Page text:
- text by Toshimi Oriyama
- photo by Sunao Noto（a presto）
The story of Yuzuru Hanyu
"Endless challenges" #03
Yuzuru Hanyu at NHK Trophy 2015.At the Skate Canada International in 2015, Yuzuru Hanyu lost to Patrick Chan of Canada, who had just come back from a year's rest. The failure to win the title frustrated Hanyu, but that disappointment gave him energy for the next challenge.
One month later at the official training for the NHK trophy, Hanyu showed the new composition for his short programme, which included a quadruple Salchow at the start and then a quadruple toe loop + a triple toe loop. At the press conference afterwards, he announced that he would be performing the composition at the actual competition, explaining the reason as follows.
"I included a quadruple in the latter halves of both the short programme and free skate at the Skate Canada International and then thought, "I could attempt a harder one". My feeling was good when I did a spread eagle to a quadruple Salchow or a quadruple toe loop, which are difficult compositions, but I would like to try it. Though Brian (Orser) was surprised and said, "Will you start now?!", because putting a quadruple in the latter half had been in my thoughts while training to include two quadruples in my short programme, I made the decision when getting back to Toronto from the Skate Canada International."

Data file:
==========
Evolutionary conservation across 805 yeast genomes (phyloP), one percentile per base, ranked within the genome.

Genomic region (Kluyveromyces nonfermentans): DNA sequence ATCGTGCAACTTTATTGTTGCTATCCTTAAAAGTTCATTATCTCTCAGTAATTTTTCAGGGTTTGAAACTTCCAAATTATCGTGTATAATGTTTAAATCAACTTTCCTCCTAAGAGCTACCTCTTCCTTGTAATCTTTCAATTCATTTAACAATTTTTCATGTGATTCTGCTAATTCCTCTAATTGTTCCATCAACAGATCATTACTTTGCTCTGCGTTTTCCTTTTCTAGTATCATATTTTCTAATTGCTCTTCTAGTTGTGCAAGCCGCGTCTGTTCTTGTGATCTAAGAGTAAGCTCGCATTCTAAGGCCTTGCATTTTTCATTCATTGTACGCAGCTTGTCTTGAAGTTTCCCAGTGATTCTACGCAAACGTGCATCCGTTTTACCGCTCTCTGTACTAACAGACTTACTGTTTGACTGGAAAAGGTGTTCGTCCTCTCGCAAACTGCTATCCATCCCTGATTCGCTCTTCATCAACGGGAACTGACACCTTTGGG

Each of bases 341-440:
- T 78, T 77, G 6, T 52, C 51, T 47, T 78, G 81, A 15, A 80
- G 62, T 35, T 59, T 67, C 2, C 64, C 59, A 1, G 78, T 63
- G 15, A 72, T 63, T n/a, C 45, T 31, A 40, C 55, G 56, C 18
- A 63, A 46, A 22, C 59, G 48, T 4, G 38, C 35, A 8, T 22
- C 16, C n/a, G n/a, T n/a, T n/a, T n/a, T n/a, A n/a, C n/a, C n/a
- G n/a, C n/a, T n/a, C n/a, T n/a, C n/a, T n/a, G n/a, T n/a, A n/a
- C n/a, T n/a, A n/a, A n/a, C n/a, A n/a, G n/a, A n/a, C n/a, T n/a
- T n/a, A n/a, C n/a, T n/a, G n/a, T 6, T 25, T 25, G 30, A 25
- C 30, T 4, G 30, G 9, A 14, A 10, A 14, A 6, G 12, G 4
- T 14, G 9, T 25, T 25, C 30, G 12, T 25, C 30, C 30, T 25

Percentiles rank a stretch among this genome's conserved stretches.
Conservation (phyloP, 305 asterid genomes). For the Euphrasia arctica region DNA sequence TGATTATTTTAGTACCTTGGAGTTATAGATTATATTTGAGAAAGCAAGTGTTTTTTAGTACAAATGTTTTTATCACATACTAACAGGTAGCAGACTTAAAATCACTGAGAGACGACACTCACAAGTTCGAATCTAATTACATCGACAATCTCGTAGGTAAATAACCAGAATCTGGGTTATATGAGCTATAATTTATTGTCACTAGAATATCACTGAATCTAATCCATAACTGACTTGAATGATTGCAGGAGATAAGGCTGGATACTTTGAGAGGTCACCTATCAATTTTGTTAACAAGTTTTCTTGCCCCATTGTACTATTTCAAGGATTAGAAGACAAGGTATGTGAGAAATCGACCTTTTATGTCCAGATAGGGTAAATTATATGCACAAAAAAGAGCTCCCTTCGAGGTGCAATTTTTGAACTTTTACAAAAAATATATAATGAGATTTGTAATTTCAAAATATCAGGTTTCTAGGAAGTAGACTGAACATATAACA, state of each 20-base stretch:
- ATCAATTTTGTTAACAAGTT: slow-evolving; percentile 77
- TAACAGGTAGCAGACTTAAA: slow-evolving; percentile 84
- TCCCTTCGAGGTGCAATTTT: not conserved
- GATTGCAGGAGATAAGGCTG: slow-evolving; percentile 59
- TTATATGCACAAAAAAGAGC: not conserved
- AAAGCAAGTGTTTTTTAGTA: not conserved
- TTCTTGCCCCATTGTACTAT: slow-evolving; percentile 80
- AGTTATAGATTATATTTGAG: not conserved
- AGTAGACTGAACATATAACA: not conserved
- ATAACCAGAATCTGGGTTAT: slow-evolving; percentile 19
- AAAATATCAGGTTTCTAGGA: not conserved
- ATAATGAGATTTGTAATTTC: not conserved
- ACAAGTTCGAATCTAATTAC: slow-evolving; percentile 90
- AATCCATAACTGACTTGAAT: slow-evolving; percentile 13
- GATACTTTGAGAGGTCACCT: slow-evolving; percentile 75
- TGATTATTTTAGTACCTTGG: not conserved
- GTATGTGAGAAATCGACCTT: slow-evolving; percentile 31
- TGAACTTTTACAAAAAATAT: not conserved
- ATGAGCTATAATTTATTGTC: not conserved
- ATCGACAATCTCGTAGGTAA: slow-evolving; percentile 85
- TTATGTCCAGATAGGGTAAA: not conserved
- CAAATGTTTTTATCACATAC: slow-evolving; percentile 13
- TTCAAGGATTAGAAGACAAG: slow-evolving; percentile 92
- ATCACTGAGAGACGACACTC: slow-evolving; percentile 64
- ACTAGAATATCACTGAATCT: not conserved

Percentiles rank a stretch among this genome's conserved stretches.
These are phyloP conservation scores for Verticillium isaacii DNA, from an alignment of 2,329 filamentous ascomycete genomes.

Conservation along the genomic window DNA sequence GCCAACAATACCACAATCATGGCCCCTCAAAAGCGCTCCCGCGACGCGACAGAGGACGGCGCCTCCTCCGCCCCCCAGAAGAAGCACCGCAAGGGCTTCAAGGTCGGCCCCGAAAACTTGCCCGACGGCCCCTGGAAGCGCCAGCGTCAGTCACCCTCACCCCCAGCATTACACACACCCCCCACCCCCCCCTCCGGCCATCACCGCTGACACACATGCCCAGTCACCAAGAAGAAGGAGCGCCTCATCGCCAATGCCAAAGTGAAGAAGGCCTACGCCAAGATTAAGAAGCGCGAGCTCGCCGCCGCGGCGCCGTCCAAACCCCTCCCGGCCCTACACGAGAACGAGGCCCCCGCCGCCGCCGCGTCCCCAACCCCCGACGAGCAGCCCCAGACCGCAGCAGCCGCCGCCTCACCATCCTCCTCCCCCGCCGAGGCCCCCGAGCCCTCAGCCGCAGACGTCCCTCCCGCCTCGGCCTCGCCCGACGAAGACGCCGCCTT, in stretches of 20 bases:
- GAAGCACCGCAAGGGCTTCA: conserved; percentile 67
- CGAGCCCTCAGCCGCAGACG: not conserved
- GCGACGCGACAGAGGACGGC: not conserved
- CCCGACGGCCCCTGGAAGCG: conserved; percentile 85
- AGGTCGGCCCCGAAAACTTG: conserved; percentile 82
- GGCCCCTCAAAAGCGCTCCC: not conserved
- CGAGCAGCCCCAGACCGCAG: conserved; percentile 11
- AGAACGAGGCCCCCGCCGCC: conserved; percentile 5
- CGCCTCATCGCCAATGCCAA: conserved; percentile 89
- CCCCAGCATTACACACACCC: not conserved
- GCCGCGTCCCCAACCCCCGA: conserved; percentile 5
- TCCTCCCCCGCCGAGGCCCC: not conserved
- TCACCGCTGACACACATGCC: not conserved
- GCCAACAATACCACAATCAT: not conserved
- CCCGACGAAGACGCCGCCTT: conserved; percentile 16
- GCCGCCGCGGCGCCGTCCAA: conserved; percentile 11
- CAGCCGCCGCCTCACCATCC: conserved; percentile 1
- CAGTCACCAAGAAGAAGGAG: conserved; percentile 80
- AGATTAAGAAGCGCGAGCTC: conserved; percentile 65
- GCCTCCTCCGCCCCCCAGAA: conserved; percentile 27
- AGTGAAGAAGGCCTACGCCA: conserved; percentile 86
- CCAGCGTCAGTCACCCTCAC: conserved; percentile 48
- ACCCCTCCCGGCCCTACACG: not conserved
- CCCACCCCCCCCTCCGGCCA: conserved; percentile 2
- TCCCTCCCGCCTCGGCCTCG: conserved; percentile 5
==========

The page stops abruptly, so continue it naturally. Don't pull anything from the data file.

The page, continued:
Hanyu had initially wanted to try a quadruple jump in the latter half of his short programme in the previous season and attempted it in the short programme at the Cup of China, but he experienced an accidental collision with another skater before the free skate, meaning he only managed to attempt it once that season.
Therefore, Hanyu challenged himself again in the 2015-16 season, starting with his first competitions, the Autumn Classic International and the Skate Canada International. Having made errors on both occasions, Hanyu decided to attempt a harder composition because he thought that, "If it goes without any mistakes it is just repeating last seasons' challenge and could therefore not be called much of an improvement from then".
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